Digital Federal Credit Union, better known as DCU, is a not-for-profit financial cooperative owned by and operated for our members. DCU was chartered in October of 1979. Since then, DCU has been chosen as the credit union for more than 700 companies and organizations. DCU serves more than 800,000 members and their families in all 50 states.
With headquarters in Marlborough, Massachusetts, DCU is the largest credit union headquartered in New England as measured by assets and is among the top 20 nationwide.
Members access their accounts at DCU through the Internet, ATMs, telephone, community branches in Massachusetts and New Hampshire, as well as thousands of CO-OP Shared Branch locations nationwide. In fact, half of DCU's members never use a DCU branch.
Even though millions of Americans are members of credit unions, many people still don't understand what credit unions are.
Credit unions are not-for-profit financial cooperatives serving groups of members who have something in common such as employment at a company, membership in an association, or residence in a particular geographic area. A credit union that may serve anyone who lives or works within a particular geographic area is called a community credit union. A credit union that serves groups of employees or associations is typically called a SEG-based (for select employee group) or a sponsor-based credit union. DCU is SEG-based.
More than 87 million U.S. consumers are member-owners of, and receive all or part of their financial services from the nation's nearly 8,000 credit unions. As not-for-profit cooperatives, credit unions generally offer more attractive savings and loan rates and low or no fees. Surveys consistently rank credit unions first among financial institutions in consumer satisfaction.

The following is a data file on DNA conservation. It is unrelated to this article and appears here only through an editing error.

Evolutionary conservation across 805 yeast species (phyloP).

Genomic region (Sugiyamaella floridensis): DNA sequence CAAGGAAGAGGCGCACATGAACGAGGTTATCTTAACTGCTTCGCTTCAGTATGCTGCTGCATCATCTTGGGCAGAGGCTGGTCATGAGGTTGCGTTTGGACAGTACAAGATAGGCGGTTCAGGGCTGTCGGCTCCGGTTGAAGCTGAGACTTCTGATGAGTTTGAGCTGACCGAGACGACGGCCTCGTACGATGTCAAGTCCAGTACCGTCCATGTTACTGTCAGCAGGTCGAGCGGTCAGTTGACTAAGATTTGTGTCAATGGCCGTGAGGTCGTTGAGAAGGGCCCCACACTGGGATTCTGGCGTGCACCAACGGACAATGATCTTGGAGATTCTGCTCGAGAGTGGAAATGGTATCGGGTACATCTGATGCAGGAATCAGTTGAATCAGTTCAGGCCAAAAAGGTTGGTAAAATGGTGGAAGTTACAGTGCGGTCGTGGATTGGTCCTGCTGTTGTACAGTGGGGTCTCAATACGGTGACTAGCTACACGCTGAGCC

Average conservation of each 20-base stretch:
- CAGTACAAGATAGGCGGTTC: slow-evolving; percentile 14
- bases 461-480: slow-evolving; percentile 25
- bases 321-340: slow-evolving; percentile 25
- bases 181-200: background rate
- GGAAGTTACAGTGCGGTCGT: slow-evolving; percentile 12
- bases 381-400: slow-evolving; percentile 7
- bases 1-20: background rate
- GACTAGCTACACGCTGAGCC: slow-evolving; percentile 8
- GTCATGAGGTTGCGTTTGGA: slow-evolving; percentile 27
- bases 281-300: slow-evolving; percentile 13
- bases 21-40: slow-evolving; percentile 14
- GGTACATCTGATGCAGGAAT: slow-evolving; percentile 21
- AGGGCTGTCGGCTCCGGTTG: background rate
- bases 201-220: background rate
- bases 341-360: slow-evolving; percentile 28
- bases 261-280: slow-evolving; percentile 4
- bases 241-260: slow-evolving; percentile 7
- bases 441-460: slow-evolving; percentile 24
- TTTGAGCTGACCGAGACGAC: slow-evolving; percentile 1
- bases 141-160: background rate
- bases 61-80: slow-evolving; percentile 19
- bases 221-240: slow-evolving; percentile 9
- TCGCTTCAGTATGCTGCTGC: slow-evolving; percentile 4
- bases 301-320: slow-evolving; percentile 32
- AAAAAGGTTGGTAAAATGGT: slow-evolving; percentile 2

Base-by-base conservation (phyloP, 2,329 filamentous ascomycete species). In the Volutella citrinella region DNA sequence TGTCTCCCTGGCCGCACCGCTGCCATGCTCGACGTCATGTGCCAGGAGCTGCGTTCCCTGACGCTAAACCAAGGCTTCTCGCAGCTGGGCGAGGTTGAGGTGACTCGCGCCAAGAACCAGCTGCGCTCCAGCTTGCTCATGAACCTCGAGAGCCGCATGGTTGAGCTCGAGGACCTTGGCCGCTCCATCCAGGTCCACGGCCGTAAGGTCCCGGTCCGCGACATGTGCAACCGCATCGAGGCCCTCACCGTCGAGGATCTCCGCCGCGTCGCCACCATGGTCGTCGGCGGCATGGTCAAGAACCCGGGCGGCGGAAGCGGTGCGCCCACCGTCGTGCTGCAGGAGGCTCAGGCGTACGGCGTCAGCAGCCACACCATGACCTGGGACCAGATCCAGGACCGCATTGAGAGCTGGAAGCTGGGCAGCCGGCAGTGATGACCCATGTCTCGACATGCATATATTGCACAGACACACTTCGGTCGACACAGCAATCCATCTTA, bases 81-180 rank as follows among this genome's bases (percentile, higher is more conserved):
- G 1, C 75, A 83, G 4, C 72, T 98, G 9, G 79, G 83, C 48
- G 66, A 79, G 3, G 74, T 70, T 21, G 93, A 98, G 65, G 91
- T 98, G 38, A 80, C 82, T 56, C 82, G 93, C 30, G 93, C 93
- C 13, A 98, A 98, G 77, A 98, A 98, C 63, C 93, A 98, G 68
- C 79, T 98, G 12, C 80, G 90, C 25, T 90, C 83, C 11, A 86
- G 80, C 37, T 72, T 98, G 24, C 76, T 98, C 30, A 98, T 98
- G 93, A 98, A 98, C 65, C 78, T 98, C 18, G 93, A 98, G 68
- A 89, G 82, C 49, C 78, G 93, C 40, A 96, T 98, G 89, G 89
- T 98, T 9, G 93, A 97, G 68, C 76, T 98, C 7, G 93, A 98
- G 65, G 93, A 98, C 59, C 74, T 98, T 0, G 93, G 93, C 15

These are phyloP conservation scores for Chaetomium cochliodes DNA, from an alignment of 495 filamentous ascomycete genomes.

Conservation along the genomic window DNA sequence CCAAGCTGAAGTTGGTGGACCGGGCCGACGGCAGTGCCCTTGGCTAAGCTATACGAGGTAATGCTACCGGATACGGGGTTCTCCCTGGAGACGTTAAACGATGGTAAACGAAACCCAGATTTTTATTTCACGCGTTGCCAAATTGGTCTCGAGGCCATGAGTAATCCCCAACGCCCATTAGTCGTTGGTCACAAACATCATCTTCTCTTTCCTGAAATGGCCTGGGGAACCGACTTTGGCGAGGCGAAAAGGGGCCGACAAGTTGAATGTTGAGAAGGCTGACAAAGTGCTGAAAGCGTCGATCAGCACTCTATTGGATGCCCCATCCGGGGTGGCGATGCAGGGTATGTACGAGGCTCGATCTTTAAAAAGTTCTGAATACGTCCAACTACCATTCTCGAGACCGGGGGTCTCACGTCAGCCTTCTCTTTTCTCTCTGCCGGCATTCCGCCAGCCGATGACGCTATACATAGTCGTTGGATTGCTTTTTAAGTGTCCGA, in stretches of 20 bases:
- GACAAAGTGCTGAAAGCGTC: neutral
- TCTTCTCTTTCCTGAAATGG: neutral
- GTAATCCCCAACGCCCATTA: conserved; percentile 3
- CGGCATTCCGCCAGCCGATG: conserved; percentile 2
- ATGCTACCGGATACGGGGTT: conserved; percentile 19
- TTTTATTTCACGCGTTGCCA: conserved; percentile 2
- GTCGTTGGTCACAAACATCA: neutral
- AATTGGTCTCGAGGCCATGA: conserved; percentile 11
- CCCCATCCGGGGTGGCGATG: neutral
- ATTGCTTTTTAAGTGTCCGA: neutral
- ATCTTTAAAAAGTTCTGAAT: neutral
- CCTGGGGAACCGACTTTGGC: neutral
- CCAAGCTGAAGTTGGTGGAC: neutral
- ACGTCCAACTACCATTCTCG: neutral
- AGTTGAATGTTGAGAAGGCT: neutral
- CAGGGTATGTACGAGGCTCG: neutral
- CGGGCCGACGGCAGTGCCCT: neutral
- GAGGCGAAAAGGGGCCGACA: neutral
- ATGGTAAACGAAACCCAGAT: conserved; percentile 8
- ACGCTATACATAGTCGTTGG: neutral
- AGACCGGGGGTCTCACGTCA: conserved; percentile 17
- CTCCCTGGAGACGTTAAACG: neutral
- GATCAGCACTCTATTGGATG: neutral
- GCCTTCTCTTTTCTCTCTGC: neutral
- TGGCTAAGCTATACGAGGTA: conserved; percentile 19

Credit unions are democratically owned and controlled institutions, based on people helping people principles. Credit union boards of directors are elected by members. Each member has an equal vote regardless of how much he or she has on deposit. At mutual banks, the amount on deposit determines the number of votes. In publicly-held banks, the number of shares of stock determines this.
Only members may serve as directors. They are unpaid volunteers and represent the interests of their fellow members who use the credit union. Board members at other types of financial institutions are paid and represent the interests of the outside owners. Volunteers are an important credit union resource. Presently, more than 129,000 Americans volunteer for their credit unions serving as board members, committee members, or providing other assistance. Credit unions have no outside stockholders so, after reserves are set aside, earnings are returned to members in the form of dividends on savings, lower loan rates, or additional services.